Ii-A3 Wormhole-Switching

Each packet is divided into smaller transmission units, called flits, always including a designated header and a designated tail flit which are used for control and routing. That is, each payload flit follows the output port of the header flit. In fixed-priority wormhole-switched NoCs, each router contains virtual channels, i.e., separated buffers that contain flits of a single packet. Once the tail flit is transmitted and removed from the buffer, the virtual channel can be used for flits of another packet. Furthermore, the highest-priority flit is scheduled to transmit over the link at each router. In this approach, complete packets do not have to be buffered and which allows smaller buffers in the hardware design. On the downside, each packet may be distributed over multiple routers and subsequently compete for multiple links at the same time which makes the timing analysis complex. Additionally, the limited number of virtual channels and full buffers on the receiving router add additional interference which complicate the analysis.

Ii-B Messages and Periodic/Sporadic Flows

A periodic (sporadic) flow generates an infinite sequences of flow instances, called messages, and has the following parameters:

  • is the minimum inter-arrival time or period of the flow , i.e., for a periodic flow one message is released exactly every time units and for a sporadic flow two subsequent messages are separated by at lest .

  • is the static routing path of the flow , i.e., is the sequence of the links that a message of has to be transmitted on. We assume that a physical link cannot be used more than once in the static routing path for any .

  • is the worst-case number of flits of a message of .

  • is the relative deadline of the flow . That is, when a message is injected at time , its absolute deadline is . Our protocols are not restricted to any specific relation of the minimum inter-arrival time and the relative deadline . However, our timing analysis will focus on the constrained-deadline cases, where .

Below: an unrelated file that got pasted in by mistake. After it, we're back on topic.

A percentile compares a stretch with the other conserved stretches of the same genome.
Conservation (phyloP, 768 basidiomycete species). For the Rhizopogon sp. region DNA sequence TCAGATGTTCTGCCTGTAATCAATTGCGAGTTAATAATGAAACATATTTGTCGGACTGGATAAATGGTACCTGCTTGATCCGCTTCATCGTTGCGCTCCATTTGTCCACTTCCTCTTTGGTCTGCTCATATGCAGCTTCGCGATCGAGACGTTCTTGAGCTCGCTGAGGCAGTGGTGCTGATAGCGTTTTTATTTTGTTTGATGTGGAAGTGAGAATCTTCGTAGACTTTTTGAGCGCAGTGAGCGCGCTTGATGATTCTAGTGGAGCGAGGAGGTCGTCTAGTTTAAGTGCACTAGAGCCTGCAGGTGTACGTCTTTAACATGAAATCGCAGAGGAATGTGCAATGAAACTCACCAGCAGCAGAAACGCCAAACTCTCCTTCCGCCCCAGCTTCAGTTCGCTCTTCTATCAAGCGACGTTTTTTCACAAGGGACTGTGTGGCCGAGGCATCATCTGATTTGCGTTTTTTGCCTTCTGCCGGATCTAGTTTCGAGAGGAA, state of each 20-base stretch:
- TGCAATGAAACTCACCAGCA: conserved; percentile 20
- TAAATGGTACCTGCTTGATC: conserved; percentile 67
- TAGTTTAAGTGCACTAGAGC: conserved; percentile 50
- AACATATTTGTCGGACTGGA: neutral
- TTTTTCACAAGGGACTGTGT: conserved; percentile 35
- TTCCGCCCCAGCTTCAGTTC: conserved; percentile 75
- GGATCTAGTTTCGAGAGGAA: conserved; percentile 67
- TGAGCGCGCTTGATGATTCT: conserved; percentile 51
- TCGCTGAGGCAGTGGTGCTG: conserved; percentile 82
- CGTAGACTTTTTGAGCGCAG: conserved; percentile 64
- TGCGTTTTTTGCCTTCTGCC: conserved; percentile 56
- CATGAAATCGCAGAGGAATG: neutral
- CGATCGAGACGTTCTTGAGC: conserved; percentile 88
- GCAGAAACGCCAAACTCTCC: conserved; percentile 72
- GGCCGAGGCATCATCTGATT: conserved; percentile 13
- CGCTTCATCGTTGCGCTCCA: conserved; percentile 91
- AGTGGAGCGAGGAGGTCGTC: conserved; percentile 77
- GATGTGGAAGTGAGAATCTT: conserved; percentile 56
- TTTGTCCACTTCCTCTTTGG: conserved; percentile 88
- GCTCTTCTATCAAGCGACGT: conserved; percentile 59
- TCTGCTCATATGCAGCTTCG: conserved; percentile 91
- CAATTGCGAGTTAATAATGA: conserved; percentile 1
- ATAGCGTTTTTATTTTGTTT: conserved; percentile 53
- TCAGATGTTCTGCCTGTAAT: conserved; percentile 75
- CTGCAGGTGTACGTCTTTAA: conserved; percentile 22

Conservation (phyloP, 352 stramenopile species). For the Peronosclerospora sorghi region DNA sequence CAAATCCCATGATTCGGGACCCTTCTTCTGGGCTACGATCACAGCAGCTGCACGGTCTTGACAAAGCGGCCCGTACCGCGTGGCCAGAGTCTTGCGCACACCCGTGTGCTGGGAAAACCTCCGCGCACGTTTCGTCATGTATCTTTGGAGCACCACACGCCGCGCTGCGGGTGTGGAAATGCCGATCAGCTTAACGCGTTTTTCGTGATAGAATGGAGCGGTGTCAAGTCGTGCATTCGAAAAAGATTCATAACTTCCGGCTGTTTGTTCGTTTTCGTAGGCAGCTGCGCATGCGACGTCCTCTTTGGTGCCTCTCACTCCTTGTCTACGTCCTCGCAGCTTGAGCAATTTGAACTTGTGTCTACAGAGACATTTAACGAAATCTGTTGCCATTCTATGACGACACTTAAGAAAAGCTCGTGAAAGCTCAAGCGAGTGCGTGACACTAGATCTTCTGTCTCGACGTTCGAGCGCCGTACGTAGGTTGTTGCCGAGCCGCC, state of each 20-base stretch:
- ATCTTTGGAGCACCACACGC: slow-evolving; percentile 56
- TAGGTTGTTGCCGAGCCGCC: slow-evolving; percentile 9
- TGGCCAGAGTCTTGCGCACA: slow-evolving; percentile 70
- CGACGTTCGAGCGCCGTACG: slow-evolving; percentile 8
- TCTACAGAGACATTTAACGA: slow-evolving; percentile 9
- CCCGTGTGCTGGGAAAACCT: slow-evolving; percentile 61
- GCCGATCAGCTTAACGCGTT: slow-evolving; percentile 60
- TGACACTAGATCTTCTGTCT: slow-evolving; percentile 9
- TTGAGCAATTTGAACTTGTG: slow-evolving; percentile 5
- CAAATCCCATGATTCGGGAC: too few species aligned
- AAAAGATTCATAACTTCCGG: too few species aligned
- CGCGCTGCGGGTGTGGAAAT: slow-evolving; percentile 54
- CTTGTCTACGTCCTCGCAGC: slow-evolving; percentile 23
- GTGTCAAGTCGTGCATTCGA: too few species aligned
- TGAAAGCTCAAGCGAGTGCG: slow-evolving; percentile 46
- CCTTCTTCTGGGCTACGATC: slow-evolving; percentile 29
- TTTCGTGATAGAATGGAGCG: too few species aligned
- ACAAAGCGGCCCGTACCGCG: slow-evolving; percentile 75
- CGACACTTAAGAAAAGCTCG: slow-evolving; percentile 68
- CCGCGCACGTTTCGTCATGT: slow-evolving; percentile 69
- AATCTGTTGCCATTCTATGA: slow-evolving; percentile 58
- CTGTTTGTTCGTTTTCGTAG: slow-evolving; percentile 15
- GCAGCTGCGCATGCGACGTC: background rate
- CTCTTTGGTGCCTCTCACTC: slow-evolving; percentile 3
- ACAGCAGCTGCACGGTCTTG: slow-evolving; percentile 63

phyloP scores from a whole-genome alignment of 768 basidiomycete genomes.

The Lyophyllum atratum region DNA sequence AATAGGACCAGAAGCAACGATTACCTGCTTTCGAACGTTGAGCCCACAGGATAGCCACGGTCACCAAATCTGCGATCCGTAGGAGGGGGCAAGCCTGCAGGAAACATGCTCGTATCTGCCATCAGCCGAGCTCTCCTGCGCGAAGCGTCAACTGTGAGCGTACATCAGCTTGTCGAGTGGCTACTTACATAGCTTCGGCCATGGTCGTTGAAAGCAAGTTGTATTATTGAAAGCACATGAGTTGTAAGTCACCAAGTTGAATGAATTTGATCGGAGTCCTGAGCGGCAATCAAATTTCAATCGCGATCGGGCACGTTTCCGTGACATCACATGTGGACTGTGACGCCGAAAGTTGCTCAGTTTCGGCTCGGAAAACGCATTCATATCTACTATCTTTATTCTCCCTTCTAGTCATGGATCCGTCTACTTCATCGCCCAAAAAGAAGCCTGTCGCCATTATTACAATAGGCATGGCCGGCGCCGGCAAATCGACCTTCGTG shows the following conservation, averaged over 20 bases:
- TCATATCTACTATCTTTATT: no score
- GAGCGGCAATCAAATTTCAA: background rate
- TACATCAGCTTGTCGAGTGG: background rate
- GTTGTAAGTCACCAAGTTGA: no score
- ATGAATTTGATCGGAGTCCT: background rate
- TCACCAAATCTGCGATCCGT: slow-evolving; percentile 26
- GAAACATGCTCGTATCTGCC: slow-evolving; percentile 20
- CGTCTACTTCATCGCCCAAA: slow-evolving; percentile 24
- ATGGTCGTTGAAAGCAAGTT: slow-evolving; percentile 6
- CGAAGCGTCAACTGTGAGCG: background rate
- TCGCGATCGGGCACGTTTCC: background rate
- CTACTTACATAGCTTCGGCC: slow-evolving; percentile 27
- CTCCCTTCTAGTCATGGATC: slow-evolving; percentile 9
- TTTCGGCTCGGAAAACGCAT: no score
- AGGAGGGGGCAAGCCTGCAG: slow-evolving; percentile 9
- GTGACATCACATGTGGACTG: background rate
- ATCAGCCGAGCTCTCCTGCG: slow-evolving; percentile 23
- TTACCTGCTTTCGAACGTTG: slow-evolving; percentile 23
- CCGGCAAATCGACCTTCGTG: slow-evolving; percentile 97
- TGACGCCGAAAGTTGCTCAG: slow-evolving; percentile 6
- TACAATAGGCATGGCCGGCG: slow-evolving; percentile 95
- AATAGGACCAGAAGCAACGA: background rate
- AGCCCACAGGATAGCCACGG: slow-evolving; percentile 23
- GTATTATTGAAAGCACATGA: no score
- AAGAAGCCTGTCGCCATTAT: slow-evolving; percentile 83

Ii-C Problem Definition

The scheduler design problem studied in this paper is defined as follows: We are given a NoC, defined as a collection of cores A, routers , and links . For a given set F of sporadic or periodic flows on the NoC, the objective is to design a switching mechanism (scheduling algorithm) that can ensure that all messages (instances of the flows) can meet their deadline.

The schedulability test problem studied in this paper is defined as follows: We are given a NoC, defined as a collection of cores A, routers V, and links . For a given set F of sporadic or periodic flows on the NoC and a switching mechanism, the objective is to validate whether the messages (instances of the flows) can meet their deadlines.

We assume that the cores and routers are synchronized perfectly with respect to time. That is, there is no clock drift in the NoC. Otherwise, the clock drift must be considered carefully. One solution is to introduce additional delays and interferences to pessimistically bound the impact due to clock drifts. Moreover, we assume discrete time, i.e., the NoC operates in the granularity of a fixed time unit and the finest granularity is the flit.

Iii Existing Analytical Approaches for Worm-Hole Switching

In this section, we will first summarize the existing analytical approaches for the worm-hole switching mechanism in Section III-A. Then, we will explain the mismatch of the existing analyses and the underlying uniprocessor scheduling in Section III-B.

Iii-a Summary of Existing Analyses